“We needed to become a better surface transportation provider. We needed to be able to handle truckload and less than truckload (LTL) transportation, and to do local cartage in various markets. We needed to be able to provide dedicated and non-dedicated transportation as well as specialized transport and delivery. We had to be able to perform material management services including warehouse storage, inventory management and control, and order fulfillment. In this way, we could go to our customers and say, ‘I can handle all your products and services for you,’” says Malcolm. LTL or less-than-truckload forwarders transport smaller freight volumes and will combine several customers’ freight on the same truck or in the same container.

Third-party logistics providers (3PLs) offer transportation, warehousing, and related value-added services so companies do not have to provide their own costly vehicle and facility resources, and can more readily adapt to market and business level changes. Most offer some but not all services. By offering a complete suite of services, customers will not have to go to different companies for their warehousing, local trucking, air freight, or domestic or international freight forwarding. Transitioning to this business model is what Javelin has been doing over the course of the last thirteen years since Malcolm arrived, including changing the name from Power Freight to Javelin Logistics in April 2012.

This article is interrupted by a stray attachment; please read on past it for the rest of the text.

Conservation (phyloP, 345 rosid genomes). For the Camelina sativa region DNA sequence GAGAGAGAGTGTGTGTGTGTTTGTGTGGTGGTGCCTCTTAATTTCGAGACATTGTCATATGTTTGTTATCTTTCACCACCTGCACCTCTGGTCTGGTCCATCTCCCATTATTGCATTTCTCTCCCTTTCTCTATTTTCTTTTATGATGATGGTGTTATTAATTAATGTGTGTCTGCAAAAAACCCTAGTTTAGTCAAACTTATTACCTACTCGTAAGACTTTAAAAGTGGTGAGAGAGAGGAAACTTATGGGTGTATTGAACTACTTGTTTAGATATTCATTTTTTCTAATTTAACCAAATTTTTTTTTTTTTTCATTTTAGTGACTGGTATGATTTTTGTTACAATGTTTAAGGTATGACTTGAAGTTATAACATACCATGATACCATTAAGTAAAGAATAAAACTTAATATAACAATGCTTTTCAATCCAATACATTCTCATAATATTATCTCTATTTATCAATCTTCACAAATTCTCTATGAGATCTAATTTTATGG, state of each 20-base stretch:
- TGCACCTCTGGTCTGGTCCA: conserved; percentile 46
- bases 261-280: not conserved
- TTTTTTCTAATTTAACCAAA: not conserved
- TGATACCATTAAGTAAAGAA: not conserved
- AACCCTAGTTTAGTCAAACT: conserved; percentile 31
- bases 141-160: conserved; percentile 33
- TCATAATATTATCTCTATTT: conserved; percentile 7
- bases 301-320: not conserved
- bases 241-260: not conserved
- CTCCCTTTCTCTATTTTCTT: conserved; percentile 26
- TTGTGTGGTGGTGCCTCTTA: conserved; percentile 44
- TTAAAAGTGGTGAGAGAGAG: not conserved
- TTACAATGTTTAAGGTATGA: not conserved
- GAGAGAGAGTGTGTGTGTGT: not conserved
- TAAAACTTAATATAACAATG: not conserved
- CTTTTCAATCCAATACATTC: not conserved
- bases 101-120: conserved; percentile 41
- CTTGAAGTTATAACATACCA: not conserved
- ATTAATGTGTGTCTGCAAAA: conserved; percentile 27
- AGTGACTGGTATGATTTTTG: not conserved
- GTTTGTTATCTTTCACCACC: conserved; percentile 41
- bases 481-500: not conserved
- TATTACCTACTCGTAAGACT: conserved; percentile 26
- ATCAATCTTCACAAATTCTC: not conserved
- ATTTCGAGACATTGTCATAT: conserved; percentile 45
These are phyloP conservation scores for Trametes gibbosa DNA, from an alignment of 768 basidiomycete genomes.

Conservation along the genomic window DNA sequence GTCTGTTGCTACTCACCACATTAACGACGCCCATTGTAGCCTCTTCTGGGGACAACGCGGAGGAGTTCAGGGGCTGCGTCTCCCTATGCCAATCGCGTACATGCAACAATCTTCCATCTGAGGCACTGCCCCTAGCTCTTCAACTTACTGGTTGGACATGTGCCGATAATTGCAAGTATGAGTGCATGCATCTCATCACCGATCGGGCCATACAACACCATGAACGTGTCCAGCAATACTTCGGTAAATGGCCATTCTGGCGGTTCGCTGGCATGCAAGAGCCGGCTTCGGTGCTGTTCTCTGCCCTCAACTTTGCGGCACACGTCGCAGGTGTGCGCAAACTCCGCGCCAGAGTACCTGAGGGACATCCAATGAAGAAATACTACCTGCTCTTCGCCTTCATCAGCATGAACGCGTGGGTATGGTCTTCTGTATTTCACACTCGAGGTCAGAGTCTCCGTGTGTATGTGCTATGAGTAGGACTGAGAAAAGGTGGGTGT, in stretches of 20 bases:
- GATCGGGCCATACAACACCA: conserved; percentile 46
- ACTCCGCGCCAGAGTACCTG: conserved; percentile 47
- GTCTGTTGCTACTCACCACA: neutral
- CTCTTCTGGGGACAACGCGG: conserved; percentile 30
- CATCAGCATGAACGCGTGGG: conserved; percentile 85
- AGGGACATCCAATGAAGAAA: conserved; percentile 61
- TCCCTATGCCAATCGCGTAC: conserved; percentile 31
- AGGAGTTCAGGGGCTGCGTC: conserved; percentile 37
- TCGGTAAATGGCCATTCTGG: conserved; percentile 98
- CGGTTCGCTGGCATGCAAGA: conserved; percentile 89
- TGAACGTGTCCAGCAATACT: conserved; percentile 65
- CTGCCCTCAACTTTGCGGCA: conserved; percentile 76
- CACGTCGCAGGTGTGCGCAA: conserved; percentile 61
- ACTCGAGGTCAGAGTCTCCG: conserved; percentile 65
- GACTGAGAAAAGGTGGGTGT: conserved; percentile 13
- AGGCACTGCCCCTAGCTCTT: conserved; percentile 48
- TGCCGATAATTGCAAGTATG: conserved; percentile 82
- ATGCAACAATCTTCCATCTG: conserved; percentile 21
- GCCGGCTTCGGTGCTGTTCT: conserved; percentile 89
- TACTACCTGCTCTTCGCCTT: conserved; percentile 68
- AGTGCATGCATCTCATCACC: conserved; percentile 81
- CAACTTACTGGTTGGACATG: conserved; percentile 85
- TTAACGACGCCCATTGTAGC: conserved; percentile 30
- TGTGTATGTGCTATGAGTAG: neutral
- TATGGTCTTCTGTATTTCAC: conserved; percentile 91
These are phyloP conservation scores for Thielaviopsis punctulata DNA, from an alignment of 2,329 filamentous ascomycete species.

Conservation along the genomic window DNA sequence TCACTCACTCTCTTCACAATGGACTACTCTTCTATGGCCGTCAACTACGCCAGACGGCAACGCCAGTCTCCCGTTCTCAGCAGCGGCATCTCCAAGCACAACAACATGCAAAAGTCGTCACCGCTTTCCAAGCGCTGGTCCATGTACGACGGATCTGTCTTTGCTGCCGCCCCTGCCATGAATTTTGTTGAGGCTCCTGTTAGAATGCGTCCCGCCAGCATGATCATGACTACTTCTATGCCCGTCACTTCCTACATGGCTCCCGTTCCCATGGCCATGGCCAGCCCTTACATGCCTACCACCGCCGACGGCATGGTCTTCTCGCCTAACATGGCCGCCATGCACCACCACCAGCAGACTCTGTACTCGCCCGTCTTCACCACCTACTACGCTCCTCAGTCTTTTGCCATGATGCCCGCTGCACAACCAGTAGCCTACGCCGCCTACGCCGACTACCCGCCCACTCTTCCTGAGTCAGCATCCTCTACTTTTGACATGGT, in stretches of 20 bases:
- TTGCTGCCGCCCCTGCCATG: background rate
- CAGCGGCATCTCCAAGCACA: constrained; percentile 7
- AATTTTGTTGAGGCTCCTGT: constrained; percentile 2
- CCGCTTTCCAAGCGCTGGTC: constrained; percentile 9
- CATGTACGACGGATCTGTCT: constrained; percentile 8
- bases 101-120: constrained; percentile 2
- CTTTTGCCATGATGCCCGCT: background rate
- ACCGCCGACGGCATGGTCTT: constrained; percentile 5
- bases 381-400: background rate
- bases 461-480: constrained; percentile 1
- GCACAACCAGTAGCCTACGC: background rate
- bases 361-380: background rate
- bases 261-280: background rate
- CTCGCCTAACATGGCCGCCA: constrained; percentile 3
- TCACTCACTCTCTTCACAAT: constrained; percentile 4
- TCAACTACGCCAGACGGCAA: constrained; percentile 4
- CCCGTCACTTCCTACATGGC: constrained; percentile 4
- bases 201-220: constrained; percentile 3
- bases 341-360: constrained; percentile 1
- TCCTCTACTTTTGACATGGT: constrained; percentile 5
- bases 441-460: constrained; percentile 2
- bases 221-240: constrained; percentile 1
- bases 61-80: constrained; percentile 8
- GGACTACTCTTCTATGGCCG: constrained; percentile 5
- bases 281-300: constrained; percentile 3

Javelin has a comprehensive solution for all their customers. For transportation services, Javelin works primarily in air ride freight transport rather than parcel services. This deals with larger shipments requiring a specialized vehicle or trailer, and there are many other carriers that cannot do that effectively. “We don’t want to play in the general commoditized product sphere. We want to be able to provide services to these customers that have a higher expectation and need for what we do in terms of moving their product. This could be because the product itself is more valuable or fragile and needs a different type of truck, or it’s oversized and needs a higher capacity trailer, or requires higher levels of visibility, or needs specialized delivery and installation. These sorts of specialized transportation services are not handled well by general commodity carriers,” says Malcolm. Because of this, Javelin can move the conversation from relationships that are just price-based to those that are service-based.